Broken Doll's Head

Daring Conversations: Searching for a Shared Language

 Published on October 7, 2014 /  Written by /  Reviewed by Adam Heidebrink-Bruno and Alex Fink /  “broken head” by Camil Tulcan; CC BY-NC-SA 2.0 /  7

 “Ra-Ra Ah-Ah-Ah, Ga-Ga-Ooh-La-La, I want your bad romance.” — Lady Gaga, “Bad Romance”

Do I really see myself teaching Lady Gaga next semester? Or should I stick to teaching Mozart? Should the speakers ooze legato violin melodies or wildly shake with pounding screams and saturated bass? The option paralyzes me. After all, my training is overwhelmingly in classical music. That’s the repertoire, the language that I can precisely understand and communicate. What do I know about Lady Gaga? Yet students who are not music majors love her, and want to learn more about her. Even more so, a faculty member in the social sciences (read: classes with large enrollments, hear, hear) insists that we design and teach a learning community entirely focused on popular music from the last decade or so.

It’s a hefty choice; yet, we are all forced to make these choices when we develop a class. So, do I teach “The Magic Flute” to the fervently devoted few or do I team up with this colleague — whom I don’t know very well — to teach songs like “Paparazzi”, “Bad Romance”, “The Perfect Storm”, and “Blurred Lines”, to the non-musically trained many? Do I take the safe path, teaching a universal topic that I can do reasonably well, or do I teach a subject which may or may not be relevant five years from now? Am I ready to build a course practically from scratch while negotiating a new, messy, yet-to-be defined protocol with my colleague from another discipline? Am I willing to risk it all and teach a group of students who neither love classical music nor revere me?

What I propose is just a hypothetical scenario. During my teaching career, however, I have often taken different versions of the riskier path: Whether by designing and teaching a new course from the bottom up, by teaching an old course in an entirely new way, by venturing outside my area of expertise, by adjusting the course or its delivery to fit the theme of a learning community and teach it with somebody else, or all of the above.

At first sight, every time I ventured outside my strictly-defined area of expertise (say, teaching Lady Gaga instead of Mozart) I was “wasting time”: I was not publishing in my field, I was not perfecting my area of specialization, I was not networking in the right circles. Worse, being a generalist, I could not deliver crispy, up-to-date scholarship (not with the same depth that a specialist could do it).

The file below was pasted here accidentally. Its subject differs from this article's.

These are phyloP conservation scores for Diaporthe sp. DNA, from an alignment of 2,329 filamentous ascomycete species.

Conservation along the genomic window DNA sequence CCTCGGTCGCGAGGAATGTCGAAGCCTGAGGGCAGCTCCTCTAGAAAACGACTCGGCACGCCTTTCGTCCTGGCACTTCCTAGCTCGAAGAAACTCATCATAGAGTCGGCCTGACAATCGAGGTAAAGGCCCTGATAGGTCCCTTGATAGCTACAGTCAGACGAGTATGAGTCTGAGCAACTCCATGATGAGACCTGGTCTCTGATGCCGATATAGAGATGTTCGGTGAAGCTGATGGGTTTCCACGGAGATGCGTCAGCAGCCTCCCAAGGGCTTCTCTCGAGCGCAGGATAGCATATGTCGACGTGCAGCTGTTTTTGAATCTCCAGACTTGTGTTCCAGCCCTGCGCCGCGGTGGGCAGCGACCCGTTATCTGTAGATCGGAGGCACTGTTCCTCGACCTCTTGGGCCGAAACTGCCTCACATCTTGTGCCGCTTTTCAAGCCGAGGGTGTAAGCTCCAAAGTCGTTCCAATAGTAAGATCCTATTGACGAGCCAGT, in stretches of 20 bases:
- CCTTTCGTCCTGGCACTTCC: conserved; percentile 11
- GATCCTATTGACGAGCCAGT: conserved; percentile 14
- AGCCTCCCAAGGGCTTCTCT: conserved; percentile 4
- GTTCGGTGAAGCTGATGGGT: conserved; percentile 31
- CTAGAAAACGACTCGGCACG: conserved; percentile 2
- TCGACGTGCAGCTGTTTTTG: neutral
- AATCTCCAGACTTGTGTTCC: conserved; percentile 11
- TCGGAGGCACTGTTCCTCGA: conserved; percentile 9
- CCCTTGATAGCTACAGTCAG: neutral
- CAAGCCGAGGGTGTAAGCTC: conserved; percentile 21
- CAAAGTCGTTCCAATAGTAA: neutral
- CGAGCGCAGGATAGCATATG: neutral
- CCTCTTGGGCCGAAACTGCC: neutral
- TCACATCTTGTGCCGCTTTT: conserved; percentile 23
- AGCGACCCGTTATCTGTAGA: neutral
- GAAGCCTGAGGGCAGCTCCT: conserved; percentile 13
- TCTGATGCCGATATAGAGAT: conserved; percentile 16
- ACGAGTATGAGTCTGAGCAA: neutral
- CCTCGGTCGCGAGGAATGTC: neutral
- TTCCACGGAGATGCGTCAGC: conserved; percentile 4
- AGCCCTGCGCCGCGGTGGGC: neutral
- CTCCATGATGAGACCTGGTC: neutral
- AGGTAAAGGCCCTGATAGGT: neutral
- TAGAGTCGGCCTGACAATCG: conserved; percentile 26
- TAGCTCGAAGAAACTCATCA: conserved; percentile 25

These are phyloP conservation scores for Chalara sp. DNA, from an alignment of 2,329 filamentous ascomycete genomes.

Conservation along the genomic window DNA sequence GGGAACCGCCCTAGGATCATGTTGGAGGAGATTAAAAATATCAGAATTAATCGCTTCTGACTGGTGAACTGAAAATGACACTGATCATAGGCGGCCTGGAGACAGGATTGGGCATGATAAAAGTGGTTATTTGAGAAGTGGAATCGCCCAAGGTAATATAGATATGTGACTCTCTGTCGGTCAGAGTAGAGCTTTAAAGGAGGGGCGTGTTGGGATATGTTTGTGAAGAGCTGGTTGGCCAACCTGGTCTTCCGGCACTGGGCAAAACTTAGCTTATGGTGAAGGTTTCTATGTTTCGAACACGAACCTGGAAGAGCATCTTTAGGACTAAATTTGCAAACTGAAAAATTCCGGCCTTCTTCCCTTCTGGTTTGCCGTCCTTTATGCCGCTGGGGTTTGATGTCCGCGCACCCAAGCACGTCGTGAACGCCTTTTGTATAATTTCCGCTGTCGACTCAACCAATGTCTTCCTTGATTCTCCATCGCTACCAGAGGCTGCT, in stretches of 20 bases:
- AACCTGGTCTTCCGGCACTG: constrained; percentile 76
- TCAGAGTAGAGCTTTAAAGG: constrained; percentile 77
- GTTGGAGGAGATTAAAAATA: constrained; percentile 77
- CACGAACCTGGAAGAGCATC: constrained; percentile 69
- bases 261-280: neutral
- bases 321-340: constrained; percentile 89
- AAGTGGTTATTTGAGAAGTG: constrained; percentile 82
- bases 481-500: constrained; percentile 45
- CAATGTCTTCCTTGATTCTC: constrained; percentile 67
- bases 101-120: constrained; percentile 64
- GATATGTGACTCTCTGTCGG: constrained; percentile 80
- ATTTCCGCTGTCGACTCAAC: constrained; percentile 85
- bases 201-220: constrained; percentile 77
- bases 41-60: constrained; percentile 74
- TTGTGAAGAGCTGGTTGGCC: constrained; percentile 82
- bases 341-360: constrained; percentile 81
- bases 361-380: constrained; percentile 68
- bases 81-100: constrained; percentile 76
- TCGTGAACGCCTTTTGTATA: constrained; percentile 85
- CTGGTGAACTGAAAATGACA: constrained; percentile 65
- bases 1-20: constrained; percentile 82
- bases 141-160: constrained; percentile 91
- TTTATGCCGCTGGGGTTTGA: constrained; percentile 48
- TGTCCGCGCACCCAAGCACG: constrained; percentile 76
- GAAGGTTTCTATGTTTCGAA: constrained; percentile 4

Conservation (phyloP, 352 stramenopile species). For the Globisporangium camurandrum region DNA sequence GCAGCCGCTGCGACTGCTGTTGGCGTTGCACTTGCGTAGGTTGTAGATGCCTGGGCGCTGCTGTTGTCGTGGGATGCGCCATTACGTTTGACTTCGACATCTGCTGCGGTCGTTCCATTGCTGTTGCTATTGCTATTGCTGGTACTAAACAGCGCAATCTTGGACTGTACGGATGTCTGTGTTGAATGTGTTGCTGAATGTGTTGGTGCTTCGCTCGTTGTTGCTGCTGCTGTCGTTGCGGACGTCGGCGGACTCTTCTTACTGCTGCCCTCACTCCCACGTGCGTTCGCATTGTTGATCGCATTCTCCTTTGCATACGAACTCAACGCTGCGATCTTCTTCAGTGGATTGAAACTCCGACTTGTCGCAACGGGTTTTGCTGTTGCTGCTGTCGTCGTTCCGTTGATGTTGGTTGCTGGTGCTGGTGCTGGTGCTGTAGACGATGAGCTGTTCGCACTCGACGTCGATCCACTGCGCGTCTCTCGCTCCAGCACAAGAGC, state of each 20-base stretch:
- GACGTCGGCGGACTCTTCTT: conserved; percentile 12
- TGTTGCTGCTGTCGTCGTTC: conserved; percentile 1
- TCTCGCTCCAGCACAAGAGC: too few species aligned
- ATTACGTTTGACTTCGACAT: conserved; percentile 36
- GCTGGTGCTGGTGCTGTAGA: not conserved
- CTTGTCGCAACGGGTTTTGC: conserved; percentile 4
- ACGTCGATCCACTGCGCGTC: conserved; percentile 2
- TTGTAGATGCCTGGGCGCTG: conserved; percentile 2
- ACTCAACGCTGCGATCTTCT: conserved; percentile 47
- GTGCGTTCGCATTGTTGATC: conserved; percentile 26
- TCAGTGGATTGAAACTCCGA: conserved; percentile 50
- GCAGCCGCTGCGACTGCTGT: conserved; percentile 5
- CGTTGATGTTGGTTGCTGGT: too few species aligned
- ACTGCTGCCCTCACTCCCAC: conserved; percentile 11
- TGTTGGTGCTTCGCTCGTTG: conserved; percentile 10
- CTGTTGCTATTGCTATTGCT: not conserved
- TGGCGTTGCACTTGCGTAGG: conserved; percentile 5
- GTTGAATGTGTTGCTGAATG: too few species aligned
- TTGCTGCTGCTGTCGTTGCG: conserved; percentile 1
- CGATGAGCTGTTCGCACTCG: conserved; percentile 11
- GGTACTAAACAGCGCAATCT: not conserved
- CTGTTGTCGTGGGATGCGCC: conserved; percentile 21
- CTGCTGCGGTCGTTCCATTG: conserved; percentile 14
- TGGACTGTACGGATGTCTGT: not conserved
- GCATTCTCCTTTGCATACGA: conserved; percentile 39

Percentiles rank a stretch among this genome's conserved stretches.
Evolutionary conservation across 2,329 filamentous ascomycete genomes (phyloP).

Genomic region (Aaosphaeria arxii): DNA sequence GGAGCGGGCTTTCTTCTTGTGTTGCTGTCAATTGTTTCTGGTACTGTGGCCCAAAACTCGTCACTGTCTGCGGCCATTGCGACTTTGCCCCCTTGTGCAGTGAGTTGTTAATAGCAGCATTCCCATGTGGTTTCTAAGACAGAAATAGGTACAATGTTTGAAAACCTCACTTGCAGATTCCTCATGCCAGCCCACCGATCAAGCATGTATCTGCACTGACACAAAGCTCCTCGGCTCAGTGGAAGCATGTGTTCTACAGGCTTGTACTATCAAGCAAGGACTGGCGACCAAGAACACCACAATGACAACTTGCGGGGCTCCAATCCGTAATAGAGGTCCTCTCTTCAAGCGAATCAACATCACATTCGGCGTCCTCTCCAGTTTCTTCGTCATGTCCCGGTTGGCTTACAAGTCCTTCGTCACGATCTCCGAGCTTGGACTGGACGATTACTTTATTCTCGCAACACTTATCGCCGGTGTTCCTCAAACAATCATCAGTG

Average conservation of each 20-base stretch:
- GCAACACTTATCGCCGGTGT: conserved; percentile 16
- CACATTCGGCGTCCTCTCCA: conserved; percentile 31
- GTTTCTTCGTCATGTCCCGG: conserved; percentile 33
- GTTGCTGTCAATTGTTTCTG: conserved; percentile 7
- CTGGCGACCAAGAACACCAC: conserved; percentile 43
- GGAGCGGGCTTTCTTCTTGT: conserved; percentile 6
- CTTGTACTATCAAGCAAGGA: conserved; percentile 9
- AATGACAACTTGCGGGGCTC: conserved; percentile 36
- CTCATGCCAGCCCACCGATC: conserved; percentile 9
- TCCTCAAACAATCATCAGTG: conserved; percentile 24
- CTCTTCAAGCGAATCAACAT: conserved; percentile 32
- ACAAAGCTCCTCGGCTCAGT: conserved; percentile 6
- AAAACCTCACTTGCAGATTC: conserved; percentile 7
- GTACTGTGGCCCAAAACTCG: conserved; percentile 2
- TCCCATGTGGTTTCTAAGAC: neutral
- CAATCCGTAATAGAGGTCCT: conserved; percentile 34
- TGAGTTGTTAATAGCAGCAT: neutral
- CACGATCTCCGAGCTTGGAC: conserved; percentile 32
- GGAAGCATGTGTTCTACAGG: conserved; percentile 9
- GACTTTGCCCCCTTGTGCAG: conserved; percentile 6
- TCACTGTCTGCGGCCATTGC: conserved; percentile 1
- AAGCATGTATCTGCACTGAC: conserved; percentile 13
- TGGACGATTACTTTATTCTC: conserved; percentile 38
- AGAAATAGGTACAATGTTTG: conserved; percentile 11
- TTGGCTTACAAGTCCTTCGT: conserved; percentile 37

And yet, teaching outside my comfort zone I was a different teacher each time, and the students noticed. Because I felt insecure, I paid more attention and was more open and engaged during the journey, just like a driver trying to find his way in a new neighborhood. Looking with fresh eyes, my students and I were able to get the big picture, perhaps precisely because we did not spend so much time on the finer details which are the domain of the specialist.

What is teaching about nowadays? Information is the cheapest commodity around, and human attention is the scarcest. While writing this essay, I type “Lady Gaga” in Google, and get 40,500,000 results. If this were the starting point of a research project, as a trained scholar I would know what to do next, depending on what I was looking for: Using Boolean operators, expressions among quotes, and so on, I would eventually get to the 0.000001% of information (probably less than that) that is useful in a scholarly sense. But our students, particularly at the undergraduate level, usually have much more trouble connecting the dots and building actual meaning. Learning to effectively navigate this ocean of information is far more important for them at this point than learning the fine print. There is always time, later on, to focus and excel on a single discipline (or a small subset of a discipline) at the expense of others.

Teaching “Lady Gaga, instead of Mozart” (metaphorically speaking) has forced me to understand the constantly-evolving world of the students and to find effective ways to engage with it and with them. It has been a roller-coaster ride, accessing their new languages, tapping into their native, hard-wired relationships with technology, and adjusting to their preferred ways of communicating with one another, all the while making it all compatible with my own ways of knowing. With so many challenges before me, more than once I have felt intimidated at the crucial moment to decide what to do, in the here and now of the classroom, feeling the impulse — and sometimes yielding to it — to restrict myself to my domain of knowledge: to go back and teach what I know, the way I’ve known how to teach it for some years, perhaps and most probably a mild variation of the way I’ve learned it a relatively long time ago.